Patent Policy and Innovation
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Patent Policy and Innovation

Do Legal Rules Deliver Effective Economic Outcomes?

Hazel V.J. Moir

This empirical study uses a scientifically selected sample of patents to assess patent quality. The careful evaluation of the assumptions in alternative economic theories about the generation and diffusion of new knowledge demonstrates that the height of the inventive step is critical to effective and efficient patent policy.
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Chapter 6: Combining known elements

Do Legal Rules Deliver Effective Economic Outcomes?

Hazel V.J. Moir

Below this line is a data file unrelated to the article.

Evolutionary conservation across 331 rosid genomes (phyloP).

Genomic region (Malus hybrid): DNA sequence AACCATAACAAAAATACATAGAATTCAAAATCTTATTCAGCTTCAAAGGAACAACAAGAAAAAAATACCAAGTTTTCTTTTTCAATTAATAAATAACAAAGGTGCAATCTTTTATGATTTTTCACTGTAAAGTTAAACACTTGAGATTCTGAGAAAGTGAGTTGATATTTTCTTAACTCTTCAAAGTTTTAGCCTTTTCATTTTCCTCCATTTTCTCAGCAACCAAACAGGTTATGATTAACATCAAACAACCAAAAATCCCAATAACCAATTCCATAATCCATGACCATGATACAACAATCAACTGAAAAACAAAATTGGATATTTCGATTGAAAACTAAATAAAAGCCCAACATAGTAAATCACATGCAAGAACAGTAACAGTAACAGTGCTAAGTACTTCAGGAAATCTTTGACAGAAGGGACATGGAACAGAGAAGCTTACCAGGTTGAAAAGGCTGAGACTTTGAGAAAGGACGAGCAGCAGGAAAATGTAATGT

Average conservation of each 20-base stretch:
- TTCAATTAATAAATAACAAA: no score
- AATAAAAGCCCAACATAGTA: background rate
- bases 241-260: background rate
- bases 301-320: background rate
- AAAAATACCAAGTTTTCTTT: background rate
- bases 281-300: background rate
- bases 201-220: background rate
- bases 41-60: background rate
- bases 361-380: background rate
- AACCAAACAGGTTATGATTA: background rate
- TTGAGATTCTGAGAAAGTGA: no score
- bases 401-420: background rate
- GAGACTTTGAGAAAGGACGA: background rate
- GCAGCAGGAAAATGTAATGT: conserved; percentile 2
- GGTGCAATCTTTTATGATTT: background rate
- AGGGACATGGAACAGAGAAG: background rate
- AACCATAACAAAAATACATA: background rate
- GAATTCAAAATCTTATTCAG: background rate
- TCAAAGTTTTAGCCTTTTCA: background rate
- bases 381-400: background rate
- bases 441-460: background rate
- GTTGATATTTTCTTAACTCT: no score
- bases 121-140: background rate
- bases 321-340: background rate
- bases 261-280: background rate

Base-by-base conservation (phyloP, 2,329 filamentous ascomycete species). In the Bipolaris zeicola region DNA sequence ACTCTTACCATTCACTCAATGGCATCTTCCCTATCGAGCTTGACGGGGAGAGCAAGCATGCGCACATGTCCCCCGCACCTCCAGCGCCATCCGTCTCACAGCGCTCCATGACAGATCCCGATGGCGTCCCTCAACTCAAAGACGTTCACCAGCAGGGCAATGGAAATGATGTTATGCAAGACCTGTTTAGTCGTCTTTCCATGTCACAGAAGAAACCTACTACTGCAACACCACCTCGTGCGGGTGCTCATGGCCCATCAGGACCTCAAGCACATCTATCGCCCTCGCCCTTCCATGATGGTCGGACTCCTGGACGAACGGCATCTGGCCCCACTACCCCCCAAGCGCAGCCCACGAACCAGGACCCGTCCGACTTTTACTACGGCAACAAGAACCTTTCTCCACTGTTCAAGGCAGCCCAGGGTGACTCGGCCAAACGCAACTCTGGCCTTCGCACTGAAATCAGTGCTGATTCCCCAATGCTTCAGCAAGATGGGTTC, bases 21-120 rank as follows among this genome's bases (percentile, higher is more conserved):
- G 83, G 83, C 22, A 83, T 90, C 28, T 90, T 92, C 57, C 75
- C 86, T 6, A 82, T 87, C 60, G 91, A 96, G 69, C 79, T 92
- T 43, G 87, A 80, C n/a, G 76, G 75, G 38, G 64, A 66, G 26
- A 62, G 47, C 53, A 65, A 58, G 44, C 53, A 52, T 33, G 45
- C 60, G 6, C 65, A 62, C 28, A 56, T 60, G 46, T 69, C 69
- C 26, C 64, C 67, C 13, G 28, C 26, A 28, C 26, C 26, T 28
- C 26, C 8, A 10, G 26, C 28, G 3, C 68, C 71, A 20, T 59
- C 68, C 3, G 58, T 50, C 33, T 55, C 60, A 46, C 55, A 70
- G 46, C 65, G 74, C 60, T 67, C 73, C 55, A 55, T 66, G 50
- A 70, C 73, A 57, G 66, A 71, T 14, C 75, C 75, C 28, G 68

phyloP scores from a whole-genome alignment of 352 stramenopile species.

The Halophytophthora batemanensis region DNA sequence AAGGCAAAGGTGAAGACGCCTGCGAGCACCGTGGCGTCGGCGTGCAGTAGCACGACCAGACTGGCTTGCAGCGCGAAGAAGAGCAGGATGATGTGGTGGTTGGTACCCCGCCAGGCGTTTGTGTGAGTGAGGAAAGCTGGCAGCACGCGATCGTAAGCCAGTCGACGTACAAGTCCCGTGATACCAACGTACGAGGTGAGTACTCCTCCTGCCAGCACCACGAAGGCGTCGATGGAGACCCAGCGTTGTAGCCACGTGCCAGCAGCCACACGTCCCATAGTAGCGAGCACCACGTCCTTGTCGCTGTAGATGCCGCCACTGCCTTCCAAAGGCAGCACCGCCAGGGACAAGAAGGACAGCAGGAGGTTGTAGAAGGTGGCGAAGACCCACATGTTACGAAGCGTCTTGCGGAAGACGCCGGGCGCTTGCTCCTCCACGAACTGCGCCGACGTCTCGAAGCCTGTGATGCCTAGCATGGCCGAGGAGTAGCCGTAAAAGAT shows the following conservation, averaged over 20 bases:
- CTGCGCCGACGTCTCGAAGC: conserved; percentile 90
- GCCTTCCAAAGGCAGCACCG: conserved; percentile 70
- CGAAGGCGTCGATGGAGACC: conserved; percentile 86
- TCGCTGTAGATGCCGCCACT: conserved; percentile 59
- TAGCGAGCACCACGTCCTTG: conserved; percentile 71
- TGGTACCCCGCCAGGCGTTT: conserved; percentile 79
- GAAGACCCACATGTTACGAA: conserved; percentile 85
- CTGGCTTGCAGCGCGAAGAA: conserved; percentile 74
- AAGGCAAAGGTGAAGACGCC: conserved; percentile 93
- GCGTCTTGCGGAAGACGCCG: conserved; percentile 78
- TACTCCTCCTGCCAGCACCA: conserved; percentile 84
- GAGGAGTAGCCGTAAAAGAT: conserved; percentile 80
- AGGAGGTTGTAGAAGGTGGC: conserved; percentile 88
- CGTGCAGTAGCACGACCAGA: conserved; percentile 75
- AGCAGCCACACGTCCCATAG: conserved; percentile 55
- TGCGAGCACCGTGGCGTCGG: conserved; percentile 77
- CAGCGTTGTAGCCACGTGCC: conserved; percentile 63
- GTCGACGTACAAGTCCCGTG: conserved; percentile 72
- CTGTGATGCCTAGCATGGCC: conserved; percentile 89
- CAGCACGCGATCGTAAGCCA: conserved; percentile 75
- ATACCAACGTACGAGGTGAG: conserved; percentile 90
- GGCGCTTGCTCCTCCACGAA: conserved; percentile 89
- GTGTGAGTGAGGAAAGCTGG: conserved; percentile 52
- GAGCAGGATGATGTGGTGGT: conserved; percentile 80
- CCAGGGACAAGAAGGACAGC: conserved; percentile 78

Inventions which are combinations of known elements pose particular problems for grant of a patent monopoly. All the elements are known, so a new use or rearrangement of the elements would surely fall into normal business practice. In general it is unclear why there would be any argument for government intervention to restrict competition. However if there are unusual challenges – particularly challenges incurring a high R & D investment – then there may be a case for intervention. The traditional synergy doctrine required that there be something extra from a combination for it to merit the privilege of a patent. This was specified as either an unexpected result or a result greater than the sum of the known parts. If either of these conditions is met then a new combination may well confer at least some new knowledge or know-how. A simpler approach would simply be to require a contribution to new knowledge or know-how as the condition for grant of a patent. The synergy doctrine remains in effect in the UK and other EPC countries. But in the USA and Australia it has been overturned in favour of a much lower threshold: the suggestion doctrine. Although the Supreme Court recently changed the emphasis in several of the new doctrines introduced by the CAFC it has only partially addressed the relative priority of the Court’s synergy test compared to the CAFC’s suggestion doctrine. The suggestion doctrine makes it virtually impossible for a patent examiner to maintain an obviousness objection to a combination ‘invention’.

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